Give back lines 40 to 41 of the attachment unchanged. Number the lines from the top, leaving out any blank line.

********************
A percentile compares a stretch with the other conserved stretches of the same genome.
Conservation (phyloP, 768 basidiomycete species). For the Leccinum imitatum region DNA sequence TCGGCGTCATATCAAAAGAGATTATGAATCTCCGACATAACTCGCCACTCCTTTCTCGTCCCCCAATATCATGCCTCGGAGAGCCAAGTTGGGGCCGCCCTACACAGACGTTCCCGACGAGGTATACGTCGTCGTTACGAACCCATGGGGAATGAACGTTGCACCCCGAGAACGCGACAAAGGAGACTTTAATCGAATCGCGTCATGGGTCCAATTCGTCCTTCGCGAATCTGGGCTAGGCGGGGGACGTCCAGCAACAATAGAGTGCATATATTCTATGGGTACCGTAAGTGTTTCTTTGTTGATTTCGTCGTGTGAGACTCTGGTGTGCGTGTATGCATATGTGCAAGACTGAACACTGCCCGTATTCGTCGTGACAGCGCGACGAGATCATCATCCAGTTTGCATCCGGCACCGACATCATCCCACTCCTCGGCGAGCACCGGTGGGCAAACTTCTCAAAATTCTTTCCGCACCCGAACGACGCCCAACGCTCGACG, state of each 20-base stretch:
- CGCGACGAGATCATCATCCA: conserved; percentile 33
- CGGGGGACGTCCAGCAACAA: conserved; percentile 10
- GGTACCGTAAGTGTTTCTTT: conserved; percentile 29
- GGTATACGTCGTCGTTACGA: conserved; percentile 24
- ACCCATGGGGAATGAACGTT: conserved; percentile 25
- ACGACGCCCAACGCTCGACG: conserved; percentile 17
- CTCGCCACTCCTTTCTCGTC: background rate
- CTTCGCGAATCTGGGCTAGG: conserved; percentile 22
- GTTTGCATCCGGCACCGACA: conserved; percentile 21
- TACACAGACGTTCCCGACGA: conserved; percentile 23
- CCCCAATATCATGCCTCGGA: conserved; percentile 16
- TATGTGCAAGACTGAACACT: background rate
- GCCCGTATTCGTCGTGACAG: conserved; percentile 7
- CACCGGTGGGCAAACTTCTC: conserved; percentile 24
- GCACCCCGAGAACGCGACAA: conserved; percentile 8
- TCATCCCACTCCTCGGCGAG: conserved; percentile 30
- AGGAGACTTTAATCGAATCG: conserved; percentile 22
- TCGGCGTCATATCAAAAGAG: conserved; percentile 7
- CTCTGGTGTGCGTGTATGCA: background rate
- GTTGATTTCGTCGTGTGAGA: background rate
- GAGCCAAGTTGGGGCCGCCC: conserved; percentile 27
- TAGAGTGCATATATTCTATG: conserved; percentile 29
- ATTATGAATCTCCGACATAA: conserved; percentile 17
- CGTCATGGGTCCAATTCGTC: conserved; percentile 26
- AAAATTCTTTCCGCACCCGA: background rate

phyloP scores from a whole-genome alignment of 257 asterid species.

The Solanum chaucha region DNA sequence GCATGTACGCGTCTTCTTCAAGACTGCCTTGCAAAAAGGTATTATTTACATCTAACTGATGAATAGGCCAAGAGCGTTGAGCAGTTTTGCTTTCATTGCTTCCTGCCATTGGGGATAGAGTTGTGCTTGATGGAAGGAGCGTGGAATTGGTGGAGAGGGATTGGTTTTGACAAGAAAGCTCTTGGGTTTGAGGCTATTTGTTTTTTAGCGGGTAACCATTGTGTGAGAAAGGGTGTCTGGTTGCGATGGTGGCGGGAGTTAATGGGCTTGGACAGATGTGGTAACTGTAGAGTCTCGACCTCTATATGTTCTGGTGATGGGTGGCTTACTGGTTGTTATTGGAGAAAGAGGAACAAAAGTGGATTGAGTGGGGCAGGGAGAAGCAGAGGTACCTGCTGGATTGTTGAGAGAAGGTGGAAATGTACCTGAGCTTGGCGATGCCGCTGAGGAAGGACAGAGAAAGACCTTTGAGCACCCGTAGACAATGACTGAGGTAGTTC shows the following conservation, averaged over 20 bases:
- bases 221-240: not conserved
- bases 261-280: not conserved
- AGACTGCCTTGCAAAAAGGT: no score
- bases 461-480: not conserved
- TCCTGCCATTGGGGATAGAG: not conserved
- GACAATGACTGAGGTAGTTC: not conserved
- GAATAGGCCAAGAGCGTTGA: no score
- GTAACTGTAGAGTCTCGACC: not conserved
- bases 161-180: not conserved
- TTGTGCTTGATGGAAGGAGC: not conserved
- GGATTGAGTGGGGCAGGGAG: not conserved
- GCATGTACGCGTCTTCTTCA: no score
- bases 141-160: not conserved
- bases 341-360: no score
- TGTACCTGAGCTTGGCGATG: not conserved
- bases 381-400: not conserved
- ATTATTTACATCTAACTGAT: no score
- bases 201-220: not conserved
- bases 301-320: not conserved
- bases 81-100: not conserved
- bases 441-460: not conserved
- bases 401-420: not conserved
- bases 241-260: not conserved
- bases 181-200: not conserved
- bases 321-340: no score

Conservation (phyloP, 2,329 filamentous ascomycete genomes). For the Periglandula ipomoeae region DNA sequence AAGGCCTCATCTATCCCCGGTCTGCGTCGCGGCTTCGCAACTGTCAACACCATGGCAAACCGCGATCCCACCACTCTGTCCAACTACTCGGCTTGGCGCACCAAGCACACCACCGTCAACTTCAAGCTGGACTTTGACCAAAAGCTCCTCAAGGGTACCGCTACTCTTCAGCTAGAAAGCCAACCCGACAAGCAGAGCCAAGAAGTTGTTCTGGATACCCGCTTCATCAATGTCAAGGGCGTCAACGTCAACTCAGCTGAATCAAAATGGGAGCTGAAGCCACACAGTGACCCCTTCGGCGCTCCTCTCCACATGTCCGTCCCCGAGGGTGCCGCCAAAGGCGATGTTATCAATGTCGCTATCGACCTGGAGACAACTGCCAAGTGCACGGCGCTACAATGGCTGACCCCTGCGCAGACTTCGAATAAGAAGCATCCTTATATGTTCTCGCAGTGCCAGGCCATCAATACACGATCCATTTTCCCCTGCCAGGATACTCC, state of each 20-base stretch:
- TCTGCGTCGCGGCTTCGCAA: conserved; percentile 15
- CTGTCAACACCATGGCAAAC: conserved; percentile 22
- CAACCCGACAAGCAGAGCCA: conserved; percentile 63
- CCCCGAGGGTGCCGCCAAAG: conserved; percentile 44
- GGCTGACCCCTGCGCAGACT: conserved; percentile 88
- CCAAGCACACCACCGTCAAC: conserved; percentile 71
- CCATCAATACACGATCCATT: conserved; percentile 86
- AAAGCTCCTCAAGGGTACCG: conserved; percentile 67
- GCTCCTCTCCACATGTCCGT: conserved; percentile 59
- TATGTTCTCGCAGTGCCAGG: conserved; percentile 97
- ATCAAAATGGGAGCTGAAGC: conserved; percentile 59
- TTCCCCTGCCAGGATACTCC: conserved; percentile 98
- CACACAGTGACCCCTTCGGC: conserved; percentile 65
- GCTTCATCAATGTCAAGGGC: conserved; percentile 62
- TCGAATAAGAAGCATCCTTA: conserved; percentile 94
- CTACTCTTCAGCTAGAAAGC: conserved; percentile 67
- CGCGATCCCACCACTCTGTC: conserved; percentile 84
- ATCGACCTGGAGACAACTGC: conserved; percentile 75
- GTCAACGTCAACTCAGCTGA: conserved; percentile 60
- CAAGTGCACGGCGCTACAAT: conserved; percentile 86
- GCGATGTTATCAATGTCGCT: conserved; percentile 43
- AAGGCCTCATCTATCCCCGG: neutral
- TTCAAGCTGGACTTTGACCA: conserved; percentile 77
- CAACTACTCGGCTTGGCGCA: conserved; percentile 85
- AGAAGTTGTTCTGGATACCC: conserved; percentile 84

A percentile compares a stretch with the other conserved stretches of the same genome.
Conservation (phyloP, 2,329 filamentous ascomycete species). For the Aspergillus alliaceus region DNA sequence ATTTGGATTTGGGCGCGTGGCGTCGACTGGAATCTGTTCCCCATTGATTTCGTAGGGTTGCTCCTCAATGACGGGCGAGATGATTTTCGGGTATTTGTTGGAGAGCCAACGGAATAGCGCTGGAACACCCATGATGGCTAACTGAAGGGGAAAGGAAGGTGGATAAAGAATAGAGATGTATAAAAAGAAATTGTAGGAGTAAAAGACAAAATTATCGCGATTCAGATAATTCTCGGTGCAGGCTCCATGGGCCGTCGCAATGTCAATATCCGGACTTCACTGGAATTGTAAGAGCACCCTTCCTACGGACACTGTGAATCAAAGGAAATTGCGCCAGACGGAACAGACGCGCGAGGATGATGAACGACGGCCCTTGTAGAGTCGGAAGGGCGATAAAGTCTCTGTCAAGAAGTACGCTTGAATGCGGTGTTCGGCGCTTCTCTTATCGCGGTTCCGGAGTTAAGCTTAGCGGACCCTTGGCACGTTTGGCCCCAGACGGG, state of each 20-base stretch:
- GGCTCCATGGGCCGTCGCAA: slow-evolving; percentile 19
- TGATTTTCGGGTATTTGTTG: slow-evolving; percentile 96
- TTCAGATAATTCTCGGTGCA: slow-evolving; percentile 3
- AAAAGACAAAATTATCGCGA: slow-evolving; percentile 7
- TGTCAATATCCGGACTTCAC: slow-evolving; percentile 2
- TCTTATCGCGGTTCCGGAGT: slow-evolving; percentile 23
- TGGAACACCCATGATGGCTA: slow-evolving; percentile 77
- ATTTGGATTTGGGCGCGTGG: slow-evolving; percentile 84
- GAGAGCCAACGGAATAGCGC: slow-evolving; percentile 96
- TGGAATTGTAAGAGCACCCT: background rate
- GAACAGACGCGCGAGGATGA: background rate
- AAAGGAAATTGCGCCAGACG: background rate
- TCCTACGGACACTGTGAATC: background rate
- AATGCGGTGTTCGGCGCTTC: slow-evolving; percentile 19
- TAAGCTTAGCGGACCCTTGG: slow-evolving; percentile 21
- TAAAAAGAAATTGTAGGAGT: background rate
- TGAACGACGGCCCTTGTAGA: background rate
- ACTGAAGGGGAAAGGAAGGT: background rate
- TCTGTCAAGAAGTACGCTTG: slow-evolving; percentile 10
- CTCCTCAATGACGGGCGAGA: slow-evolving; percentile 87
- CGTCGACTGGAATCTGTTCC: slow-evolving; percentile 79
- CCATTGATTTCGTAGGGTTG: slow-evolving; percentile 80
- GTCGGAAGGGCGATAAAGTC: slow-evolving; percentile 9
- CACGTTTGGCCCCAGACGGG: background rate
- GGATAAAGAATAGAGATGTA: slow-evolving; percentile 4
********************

- GGATTGAGTGGGGCAGGGAG: not conserved
- GCATGTACGCGTCTTCTTCA: no score